Broken bone and bone fractures are almost inevitable. A broken bone is a common injury happening at any age. People may break a bone in their bodies when they get hit, fall, or by impact from an object. It’s the most common in young children because they spend a lot of time outdoors playing and tend to fall more often. Though they are not always serious injuries, broken bones need treatment immediately.
Parents and caregivers need to look out for signs of a broken bone because it may not show any symptoms right away in some cases. It’s essential to keep a few things in mind to avoid any delay in the treatment.
Broken Bone Explained
A broken bone, commonly known as a fracture, is a bone breakage. It occurs when more force is applied to the bone, sometimes excess than the bone can withstand.
The common childhood fractures include broken arm and elbow, wrist, broken shoulder, knee, and broken leg or ankle.
Pathologic fractures are those caused by diseases such as cancer; they weaken the bones and occur with little or no trauma. Osteoporosis is a disorder in which the bones thin and loses strength as they age, causing 1.5 million fractures in the US every year., especially in the hip, wrist, and spine. (Khatri 2021)
Growing bones tend to bend or buckle before breaking in children, leading to unique fracture patterns. For example, one side of a bone may bend, causing a greenstick fracture. But, one side of the bone may buckle and become dented, causing a buckle fracture.
Let’s understand further the different types of fractures.
Types of Broken Bone
- Greenstick fracture: It’s the bending or breaking on only one side of the bone. It resembles a broken tree branch
- Avulsion fracture: The fracture happens when a tendon or ligament pulls off a tiny piece of bone
- Buckle or torus fracture: It’s an outward bend on one side of the bone. In this case, the bone is dented but not broken
- Growth plate fracture: It’s a break in a child or teen’s growing bone
- Stress or hairline fracture: Most common type in children, it’s a tiny crack in the bone usually because of repetitive use of stress-bearing motions
- Comminuted fracture: It’s a more severe type of broken bone where a bone breaks into more than two pieces that no longer line up properly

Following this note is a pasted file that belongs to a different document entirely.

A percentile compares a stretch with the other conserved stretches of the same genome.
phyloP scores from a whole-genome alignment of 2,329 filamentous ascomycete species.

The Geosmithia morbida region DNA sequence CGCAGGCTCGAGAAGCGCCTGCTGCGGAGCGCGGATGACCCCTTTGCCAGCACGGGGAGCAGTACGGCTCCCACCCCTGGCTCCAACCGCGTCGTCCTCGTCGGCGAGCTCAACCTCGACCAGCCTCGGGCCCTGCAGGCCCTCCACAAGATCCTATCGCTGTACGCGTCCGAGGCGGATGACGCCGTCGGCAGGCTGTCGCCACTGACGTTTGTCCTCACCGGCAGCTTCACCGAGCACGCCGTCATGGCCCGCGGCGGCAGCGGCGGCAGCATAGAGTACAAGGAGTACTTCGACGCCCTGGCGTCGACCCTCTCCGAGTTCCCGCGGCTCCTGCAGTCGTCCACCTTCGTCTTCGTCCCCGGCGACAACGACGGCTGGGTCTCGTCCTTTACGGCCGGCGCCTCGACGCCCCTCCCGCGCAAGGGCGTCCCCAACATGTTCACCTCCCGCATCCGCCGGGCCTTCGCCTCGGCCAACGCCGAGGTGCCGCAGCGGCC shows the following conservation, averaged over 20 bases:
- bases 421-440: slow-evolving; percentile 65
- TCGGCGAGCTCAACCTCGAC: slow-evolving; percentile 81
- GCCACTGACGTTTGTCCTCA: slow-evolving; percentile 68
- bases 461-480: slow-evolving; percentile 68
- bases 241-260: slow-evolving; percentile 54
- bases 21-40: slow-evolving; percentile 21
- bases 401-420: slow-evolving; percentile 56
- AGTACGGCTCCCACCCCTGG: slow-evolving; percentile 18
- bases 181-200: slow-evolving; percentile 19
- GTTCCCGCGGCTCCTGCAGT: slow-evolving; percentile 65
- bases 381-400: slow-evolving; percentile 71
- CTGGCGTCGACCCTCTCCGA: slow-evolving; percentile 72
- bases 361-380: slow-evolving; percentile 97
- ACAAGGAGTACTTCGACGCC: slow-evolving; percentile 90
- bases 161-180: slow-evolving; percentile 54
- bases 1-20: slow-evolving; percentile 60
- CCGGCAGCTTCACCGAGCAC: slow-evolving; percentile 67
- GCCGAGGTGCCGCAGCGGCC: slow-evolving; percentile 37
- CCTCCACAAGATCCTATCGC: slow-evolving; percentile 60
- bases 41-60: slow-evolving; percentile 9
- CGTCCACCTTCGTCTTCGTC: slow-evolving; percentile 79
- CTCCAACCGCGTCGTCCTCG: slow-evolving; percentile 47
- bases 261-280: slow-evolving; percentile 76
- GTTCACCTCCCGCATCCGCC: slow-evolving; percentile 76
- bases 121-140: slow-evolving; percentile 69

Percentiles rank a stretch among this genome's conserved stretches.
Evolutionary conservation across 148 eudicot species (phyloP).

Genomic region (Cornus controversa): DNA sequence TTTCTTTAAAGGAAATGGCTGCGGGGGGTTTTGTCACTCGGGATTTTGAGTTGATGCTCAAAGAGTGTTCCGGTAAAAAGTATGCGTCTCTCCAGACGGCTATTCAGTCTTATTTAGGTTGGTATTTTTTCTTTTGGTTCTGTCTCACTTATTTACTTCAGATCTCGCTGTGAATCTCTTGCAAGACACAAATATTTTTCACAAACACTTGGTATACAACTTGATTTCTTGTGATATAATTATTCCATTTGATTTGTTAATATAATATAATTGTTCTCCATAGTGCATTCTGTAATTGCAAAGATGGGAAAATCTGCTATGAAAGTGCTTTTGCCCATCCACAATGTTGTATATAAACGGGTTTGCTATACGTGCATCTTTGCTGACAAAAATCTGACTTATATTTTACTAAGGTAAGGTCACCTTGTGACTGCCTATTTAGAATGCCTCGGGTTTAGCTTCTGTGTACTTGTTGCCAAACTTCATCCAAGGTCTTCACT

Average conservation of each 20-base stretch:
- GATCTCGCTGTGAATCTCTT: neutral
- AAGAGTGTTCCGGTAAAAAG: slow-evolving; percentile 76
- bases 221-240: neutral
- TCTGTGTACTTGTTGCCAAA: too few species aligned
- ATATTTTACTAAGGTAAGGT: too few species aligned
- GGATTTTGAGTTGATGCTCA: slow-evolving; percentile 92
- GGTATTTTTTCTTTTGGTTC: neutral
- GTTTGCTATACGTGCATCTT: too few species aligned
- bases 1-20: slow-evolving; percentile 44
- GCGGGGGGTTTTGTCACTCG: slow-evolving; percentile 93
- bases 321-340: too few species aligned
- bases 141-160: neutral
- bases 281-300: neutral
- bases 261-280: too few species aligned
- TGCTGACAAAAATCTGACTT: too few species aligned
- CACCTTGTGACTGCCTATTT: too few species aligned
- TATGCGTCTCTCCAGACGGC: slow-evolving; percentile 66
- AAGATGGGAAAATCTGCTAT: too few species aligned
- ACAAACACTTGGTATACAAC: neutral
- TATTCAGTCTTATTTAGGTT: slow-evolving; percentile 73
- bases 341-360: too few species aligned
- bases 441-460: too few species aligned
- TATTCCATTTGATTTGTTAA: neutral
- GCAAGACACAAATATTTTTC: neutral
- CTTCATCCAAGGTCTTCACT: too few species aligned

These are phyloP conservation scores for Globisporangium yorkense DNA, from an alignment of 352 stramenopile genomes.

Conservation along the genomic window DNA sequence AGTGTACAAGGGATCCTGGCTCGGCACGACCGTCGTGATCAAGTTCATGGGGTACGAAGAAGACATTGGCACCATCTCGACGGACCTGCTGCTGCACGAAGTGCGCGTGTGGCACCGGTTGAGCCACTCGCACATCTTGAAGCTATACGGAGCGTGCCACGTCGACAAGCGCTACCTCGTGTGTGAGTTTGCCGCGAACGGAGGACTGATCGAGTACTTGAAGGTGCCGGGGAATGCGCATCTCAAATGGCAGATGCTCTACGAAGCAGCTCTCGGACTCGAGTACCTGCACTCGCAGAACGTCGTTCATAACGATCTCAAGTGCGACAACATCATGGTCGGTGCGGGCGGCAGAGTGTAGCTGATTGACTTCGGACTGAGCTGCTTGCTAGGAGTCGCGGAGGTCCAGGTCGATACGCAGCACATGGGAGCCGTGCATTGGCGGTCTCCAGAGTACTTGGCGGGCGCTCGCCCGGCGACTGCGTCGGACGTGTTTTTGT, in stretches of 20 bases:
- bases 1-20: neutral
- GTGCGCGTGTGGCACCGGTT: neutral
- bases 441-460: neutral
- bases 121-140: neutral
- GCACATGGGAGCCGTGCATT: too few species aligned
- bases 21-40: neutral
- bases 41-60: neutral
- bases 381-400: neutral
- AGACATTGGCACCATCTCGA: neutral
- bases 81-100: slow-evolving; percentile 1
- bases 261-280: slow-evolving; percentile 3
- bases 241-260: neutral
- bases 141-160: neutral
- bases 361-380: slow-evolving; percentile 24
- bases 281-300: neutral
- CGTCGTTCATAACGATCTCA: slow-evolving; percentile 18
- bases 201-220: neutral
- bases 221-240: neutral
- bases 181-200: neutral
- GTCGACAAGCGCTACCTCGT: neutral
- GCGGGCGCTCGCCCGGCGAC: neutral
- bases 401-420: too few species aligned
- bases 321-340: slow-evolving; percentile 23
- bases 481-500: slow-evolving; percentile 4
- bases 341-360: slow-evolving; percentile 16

- Compression fracture: It’s the collapsing of the bone under pressure. It can be severe if it involves a joint surface
(Kruse and Dubowy 2018)
Signs And Symptoms of a Broken Bone In Children
Most broken bones in children result from mild to moderate trauma such as a blow. It may not interfere with your child’s daily routine but may cause much pain, depending on the severity.
Some fractures need immediate medical attention and may require surgery. It’s essential to know the common symptoms to understand the severity of a broken bone.
- Bruising or swelling over a bone
- Deformity of a leg or an arm
- Severe pain in the injured area. It gets worse when any pressure is applied, or the area is moved
- Unable to bear weight on the affected leg, foot, or ankle
- Lack of movement or functionality in the injured area
- In open fractures, the skin remains intact, and the bone is protruding from it
It can be overbearing for a parent to see their child in pain. But a little preparation and immediate action can help get the treatment quickly.
But, even with precautions, some types of a broken bones are tough to avoid. A little preparation beforehand can help prevent injuries like warming up, wearing proper PPE, and observing safety precautions and best practices of a sport or activity.
Getting Help for a Child’s Broken Bone
If you notice one or more symptoms of a broken bone, ensure that your child is lying down and doesn’t panic. Wrap ice in a clean cloth and put it near the injured area to help reduce the pain. Avoid icing toddlers or infants as their skin is too soft, which may injure the skin.
Know where the nearest emergency room is that has little to no wait and has a radiology department on site. The faster your child is treated, the less stress they will experience as pain should be addressed first and foremost.
With the proper treatment, children’s bones heal faster than adults. Parenting is a tough job and we want you to know our board certified emergency care physicians are standing by to give your family excellent emergency care.
Khatri, Minesh. “Understanding Bone Fractures — Symptoms.” WebMD, WebMD, 28 July 2021, www.webmd.com/a-to-z-guides/understanding-fractures-symptoms.
“Broken Bones (for Parents) .” Edited by Richard W. Kruse and Susan M. Dubowy, KidsHealth, The Nemours Foundation, May 2018, kidshealth.org/en/parents/b-bone.html.